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A Saudi official has condemned a radical US Republican presidential candidate's recent comment that the best way to deter a nuclear terrorist attack on America would be to threaten to retaliate by bombing the Islamic holy sites, Mecca and Medina.
Abdul-Mohsen Al-Sheik, head of Mecca's municipal council, said he was disappointed that the Republican Party did not issue an apology for
Representative Tom Tancredo's remarks.
"Neither ... Tancredo nor anyone else can strike the Kaaba in Mecca," Al-Sheik said in a statement released late Monday. The Kaaba is a cube-shaped stone structure draped in black cloth that Muslims around the world face during daily prayers. Muslims believe Abraham built it.
"If this candidate had a minimum knowledge of history, then this site would be holy for him before it being holy for Muslims because no adherent to heavenly religions doesn't know Abraham and (his son) Ishmael," he added.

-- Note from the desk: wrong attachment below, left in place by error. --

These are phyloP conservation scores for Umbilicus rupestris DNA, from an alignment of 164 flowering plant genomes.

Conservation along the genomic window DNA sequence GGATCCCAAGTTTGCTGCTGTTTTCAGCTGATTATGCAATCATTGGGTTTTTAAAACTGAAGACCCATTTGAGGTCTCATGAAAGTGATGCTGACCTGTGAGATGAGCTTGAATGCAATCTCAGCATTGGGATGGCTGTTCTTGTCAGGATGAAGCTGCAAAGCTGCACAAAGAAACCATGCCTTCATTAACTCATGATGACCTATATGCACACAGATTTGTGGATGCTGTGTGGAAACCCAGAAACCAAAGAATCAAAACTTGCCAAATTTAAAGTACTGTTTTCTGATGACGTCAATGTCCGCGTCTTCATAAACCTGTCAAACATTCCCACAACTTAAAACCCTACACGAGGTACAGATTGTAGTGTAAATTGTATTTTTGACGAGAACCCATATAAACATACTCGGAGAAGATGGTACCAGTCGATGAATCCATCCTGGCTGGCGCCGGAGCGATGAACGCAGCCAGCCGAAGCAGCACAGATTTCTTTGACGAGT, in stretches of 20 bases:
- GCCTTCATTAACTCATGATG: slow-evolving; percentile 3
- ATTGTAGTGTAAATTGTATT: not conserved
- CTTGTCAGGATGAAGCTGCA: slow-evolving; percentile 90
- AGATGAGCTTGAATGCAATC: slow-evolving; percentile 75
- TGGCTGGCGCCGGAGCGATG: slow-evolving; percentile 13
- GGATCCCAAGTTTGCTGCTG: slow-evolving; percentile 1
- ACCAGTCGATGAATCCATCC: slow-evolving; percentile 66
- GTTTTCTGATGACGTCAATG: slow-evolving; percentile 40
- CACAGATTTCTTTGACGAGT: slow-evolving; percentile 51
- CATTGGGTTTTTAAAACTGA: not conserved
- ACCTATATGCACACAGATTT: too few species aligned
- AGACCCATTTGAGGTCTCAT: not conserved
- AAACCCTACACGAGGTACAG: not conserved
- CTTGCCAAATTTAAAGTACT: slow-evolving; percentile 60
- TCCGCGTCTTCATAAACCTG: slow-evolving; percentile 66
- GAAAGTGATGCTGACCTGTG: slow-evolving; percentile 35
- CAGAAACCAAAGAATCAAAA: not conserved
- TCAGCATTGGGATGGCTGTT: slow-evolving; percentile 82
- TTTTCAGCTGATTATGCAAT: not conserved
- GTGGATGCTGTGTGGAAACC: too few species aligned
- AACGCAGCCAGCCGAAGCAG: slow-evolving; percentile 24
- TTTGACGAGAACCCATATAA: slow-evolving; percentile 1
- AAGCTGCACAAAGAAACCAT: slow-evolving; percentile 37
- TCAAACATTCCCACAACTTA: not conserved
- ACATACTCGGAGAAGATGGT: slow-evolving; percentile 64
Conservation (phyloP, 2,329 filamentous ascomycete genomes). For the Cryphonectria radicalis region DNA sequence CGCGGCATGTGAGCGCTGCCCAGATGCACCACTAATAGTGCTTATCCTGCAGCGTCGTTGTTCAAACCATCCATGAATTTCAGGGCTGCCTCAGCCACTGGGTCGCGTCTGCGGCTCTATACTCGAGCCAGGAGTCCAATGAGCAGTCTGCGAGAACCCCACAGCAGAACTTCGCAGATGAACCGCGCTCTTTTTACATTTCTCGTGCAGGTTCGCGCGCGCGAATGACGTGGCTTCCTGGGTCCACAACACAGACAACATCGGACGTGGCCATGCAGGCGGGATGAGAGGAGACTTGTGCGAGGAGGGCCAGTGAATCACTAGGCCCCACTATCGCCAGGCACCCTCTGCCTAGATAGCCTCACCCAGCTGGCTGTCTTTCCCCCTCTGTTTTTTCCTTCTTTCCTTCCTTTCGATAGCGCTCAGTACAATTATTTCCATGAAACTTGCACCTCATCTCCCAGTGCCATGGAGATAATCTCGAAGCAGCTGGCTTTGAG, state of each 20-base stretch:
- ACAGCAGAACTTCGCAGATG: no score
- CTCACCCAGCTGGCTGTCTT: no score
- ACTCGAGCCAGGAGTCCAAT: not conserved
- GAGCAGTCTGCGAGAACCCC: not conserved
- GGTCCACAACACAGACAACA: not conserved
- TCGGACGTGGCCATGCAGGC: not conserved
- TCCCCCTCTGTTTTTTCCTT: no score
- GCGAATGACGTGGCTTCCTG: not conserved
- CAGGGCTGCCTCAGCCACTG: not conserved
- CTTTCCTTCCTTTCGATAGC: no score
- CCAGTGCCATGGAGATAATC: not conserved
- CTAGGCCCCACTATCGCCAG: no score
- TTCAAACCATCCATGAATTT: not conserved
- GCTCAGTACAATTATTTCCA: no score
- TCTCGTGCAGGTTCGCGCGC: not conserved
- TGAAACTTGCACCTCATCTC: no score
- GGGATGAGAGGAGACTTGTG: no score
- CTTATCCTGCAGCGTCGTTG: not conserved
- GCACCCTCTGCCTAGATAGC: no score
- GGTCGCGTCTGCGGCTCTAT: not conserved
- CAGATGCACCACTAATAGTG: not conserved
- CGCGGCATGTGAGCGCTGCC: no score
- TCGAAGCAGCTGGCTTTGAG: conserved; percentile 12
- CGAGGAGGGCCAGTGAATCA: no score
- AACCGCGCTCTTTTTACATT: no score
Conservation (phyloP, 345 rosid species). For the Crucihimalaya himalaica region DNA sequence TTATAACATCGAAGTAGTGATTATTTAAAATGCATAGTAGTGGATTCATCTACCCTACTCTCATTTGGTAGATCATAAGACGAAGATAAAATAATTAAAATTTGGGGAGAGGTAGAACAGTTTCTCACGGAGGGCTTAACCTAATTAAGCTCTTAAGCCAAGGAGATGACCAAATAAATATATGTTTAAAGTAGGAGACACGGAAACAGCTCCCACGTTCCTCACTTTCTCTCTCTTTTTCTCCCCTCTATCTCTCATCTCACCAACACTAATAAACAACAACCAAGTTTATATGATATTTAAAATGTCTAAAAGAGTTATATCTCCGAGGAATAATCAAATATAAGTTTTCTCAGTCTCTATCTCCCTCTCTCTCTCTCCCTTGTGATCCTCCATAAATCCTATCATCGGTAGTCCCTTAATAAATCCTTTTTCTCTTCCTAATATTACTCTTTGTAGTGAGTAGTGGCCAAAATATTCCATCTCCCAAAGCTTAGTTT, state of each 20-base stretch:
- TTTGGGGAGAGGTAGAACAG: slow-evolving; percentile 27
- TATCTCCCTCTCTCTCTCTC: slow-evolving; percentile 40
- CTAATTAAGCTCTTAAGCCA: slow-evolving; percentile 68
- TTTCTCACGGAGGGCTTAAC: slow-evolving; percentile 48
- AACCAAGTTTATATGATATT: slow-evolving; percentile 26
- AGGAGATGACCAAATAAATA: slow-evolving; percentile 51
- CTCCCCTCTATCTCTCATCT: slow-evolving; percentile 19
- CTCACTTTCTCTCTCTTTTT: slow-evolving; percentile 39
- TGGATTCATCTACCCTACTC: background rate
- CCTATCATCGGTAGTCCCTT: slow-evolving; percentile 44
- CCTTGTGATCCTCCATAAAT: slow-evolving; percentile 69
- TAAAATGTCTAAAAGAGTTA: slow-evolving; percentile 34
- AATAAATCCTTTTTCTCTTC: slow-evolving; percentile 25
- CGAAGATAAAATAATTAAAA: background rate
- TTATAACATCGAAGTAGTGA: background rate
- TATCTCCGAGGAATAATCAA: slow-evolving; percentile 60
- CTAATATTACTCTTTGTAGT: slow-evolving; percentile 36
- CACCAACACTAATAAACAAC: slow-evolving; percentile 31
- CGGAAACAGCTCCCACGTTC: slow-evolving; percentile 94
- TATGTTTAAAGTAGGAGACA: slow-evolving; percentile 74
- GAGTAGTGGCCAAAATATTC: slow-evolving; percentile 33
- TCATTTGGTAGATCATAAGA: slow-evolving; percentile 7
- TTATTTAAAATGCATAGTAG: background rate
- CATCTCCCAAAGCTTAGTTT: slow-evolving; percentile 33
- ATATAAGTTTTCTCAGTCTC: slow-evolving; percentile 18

Earlier this month, Tancredo told about 30 people at a town hall meeting in the state of Iowa that he believes a nuclear terrorist attack on the US could be imminent and that the US needs to hurry up and think of a way to stop it.
"If it is up to me, we are going to explain that an attack on this homeland of that nature would be followed by an attack on the holy sites in Mecca and Medina. Because that's the only thing I can think of that might deter somebody from doing what they otherwise might do," said the Colorado Republican, whose bid for the White House is considered unlikely to succeed.
Mecca and Medina, in Saudi Arabia, are Islam's holiest cities. All able-bodied Muslims are required to make a pilgrimage there at least once in their lives. Islam is the only religion that can be practiced in the kingdom.
The US State Department has distanced itself from Tancredo's comments.
"It is absolutely outrageous and reprehensible for anyone to suggest attacks on holy sites, whether they are Muslim, Christian, Jewish or those of any other religion," deputy spokesman Tom Casey told reporters.